For a description of WaniKani’s SRS Mechanics, see: How long between reviews
After using this site for a few months, I’m quite happy with my progress, but I have had some lingering doubts about certain correlation-related aspects of the review scheduling system.
The mechanics lead to the following behaviors (not technical definitions):
- Grouping: Lessons are usually completed in batches and tend to be reviewed together. As long as they are reviewed together, then these items will remain in the same review group. Review groups provide context to items in the same group as well as in relation to other groups.
- Unlock Ordering: As we know, radicals unlock kanji, which unlock vocabulary. If you consistently review your items, you will generally see a “radical -> kanji -> vocabulary” order to your reviews with gaps of 3 to 4 days between them. The review mechanics cause review items to remain fixed to their unlock ordering.
Are certain aspects detrimental? Beneficial? What options could be provided to improve the user experience?
Items within a group provide context for other items in the same group. After seeing some items in a review session, it becomes easier to predict the answers for the rest of the items in the same review. If one can consciously or subconsciously identify a group, one can also rule out members of other review groups.
For example, when learning kanji, you might recall that there were 2 kanji named “death” or that 3 of them had "しょう” as onyomi readings.
While some radicals or kanji look like each other, it isn’t too hard to differentiate if you can vaguely remember the levels they came from. For radicals, it might be very hard to mix up “bed” and “snake”, since the snake radical definitely came after bed.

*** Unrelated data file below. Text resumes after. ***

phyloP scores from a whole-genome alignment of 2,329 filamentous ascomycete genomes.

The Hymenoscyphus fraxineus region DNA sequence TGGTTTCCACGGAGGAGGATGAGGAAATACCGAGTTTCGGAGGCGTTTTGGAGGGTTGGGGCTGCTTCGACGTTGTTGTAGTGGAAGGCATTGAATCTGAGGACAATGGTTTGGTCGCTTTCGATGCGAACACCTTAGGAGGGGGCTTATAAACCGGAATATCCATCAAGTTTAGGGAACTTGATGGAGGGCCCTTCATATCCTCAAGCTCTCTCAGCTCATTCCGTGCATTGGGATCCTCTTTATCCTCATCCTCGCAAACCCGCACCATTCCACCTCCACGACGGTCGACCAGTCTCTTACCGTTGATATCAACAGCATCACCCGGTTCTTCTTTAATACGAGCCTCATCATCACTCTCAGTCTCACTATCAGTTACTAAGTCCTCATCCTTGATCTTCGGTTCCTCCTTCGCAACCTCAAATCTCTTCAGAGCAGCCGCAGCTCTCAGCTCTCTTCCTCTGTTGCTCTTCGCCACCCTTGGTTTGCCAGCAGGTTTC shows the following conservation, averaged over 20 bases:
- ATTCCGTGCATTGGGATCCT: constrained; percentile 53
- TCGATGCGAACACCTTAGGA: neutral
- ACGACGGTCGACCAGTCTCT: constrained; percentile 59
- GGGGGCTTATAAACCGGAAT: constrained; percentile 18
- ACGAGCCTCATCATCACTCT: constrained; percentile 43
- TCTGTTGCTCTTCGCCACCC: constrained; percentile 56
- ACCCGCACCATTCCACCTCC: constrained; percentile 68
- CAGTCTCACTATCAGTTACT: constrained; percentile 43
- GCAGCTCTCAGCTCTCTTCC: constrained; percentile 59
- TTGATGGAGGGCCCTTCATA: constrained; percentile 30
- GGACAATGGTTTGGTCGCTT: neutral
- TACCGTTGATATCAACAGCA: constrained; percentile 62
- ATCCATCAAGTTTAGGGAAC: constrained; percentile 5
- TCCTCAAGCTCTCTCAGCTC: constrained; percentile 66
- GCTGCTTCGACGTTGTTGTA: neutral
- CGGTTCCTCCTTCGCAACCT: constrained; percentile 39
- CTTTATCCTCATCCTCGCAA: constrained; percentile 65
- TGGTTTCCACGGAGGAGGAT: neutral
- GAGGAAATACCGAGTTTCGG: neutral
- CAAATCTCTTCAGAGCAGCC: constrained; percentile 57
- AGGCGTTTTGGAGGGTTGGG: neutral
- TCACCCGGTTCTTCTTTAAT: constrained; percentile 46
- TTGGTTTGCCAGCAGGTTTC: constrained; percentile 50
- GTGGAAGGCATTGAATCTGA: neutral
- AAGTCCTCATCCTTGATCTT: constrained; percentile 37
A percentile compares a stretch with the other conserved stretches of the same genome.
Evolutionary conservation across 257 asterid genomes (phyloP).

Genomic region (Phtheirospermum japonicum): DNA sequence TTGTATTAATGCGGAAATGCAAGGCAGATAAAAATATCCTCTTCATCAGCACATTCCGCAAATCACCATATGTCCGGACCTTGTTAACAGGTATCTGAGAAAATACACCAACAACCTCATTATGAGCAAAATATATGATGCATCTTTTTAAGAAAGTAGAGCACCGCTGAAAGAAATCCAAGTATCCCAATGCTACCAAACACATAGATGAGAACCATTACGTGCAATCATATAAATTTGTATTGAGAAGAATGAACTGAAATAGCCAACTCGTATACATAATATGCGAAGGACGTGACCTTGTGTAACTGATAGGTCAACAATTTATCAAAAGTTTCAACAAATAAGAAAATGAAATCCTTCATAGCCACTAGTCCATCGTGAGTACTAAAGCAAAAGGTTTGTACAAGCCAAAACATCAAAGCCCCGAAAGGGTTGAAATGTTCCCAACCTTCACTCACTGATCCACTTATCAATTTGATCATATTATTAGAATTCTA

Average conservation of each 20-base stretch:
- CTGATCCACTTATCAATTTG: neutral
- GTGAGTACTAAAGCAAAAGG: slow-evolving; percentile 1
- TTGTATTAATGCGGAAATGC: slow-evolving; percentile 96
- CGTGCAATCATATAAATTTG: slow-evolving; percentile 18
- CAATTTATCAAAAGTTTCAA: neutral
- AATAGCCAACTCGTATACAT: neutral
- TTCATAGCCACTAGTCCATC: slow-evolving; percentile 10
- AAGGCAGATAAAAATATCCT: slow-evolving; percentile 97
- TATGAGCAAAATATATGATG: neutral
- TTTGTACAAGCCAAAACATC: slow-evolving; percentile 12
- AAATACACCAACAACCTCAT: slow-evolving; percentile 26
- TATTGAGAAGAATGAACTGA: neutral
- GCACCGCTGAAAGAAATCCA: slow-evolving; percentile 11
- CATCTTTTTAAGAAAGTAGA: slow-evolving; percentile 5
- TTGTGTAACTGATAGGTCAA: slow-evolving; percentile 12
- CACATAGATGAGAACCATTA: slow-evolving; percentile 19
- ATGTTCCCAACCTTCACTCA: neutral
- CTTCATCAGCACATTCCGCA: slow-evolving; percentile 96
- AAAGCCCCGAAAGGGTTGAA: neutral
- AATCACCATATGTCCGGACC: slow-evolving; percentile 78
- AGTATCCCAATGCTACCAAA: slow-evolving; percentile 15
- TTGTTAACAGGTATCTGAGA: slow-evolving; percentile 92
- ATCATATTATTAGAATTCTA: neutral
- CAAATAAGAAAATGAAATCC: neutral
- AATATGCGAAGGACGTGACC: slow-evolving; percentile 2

Good: Grouping makes it a little bit easier to recall items during the apprentice levels. This boosts early accuracy.
Bad: WaniKani’s intent is to have you type in your answer (recall, not recognize), but grouping makes reviews a lot easier than intended. Grouping can be used as a crutch, which can lead to unexpected lower accuracy at later SRS stages (Master, Enlighten).
Mitigations: Reviews come out of order, and often, they get mixed in with a ton of other items. If a user can burn items based on Grouping alone, that user will probably be okay. In other words, the bad might not matter in the long run.
Reviews follow a predictable schedule, so they will tend to follow the “unlock ordering” (radicals -> kanji -> vocabulary) with about a 3 to 4 day gap. Users on the forum have said it’s bad practice to specifically review items before you are about to get them in a WaniKani review, so this rigid order might pose a problem.
Good: It could be argued that the reverse ordering (vocabulary -> kanji -> radical) is worse; the mnemonics make it much easier to recall the dependent items. At the very least, “unlock ordering” guarantees that we don’t prime ourselves in an obviously bad way.
Bad: Even if “unlock ordering” is better than the reverse order, wouldn’t it be better to have no correlation at all? This order still primes memories a little more than necessary.
Suggestion: Randomized Review Delays
For the most part, I think that the early cycles don’t need changing and that users should have a choice if they want to do anything about these problems.
Randomized Review Delays: Allow users to set a preference where later-stage SRS review items will receive a randomized review delay. Rather than using the exact SRS delay, reviewed items may incur a random increase or decrease in days. (The expected value of the randomized delay can equal the existing delay.)
Randomness avoids the “grouping” and “unlock ordering” phenomena; both of them are derived from how strongly correlated reviews are. Since the hour and day differences matter much less after Guru, it should be relatively safe to do this.
Optional: Allow randomizing over hours, not just days.
- Good: Better load-balancing and review mixing. A lot of users prefer a more even review distribution.
- Bad: Pretty much every hour will have a review. Those who don’t review at fixed times may find themselves checking WaniKani constantly. Ultimate Timelines will be trashed.
While I do trust in the SRS system, the way it is setup leads to too much correlation between items. Overall, I think it would be beneficial (but not necessary) to provide users with more control over review timing. One suggestion is to randomize the review delay for later-stage SRS items.
It probably should also be stated that WaniKani shouldn’t be your only learning source. If WaniKani is supplemented with natural language practice, the issues I’ve highlighted might not amount to anything significant at all.
If you’ve read this much, I hope you’ve found my perspective interesting. Please discuss and share your thoughts on this topic!